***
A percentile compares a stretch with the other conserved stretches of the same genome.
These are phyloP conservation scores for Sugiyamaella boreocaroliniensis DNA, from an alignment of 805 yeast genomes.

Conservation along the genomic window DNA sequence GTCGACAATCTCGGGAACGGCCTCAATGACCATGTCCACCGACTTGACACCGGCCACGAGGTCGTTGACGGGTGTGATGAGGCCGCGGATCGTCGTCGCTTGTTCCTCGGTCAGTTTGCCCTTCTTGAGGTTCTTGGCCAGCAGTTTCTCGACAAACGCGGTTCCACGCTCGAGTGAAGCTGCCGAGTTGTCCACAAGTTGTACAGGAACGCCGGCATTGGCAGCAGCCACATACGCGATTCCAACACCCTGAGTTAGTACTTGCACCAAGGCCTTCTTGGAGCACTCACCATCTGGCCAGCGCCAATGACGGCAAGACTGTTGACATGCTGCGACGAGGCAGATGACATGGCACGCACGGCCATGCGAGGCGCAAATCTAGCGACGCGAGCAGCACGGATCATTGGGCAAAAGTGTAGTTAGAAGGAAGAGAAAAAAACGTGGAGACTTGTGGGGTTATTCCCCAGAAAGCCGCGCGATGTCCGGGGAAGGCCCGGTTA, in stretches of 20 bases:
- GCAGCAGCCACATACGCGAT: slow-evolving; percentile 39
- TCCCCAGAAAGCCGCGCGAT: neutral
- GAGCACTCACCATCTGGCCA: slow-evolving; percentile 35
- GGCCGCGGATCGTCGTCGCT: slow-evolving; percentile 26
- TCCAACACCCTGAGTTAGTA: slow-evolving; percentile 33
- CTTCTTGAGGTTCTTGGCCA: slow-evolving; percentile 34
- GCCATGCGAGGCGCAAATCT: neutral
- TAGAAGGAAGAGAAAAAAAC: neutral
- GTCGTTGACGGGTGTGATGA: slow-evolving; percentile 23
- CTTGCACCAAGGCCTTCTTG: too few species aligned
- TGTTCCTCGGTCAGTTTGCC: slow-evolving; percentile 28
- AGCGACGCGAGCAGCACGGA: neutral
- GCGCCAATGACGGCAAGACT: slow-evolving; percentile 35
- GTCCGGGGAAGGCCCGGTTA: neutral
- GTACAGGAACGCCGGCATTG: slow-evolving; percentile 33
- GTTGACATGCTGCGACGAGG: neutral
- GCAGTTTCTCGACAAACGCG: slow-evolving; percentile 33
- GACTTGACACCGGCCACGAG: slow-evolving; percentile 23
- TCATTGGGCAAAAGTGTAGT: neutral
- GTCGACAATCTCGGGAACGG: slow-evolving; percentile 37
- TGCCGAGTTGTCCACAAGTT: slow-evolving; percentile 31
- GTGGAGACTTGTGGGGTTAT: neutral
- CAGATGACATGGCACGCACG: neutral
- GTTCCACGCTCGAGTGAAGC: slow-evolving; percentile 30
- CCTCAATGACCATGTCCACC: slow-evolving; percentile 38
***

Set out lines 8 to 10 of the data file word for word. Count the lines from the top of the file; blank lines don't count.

- TCCAACACCCTGAGTTAGTA: slow-evolving; percentile 33
- CTTCTTGAGGTTCTTGGCCA: slow-evolving; percentile 34
- GCCATGCGAGGCGCAAATCT: neutral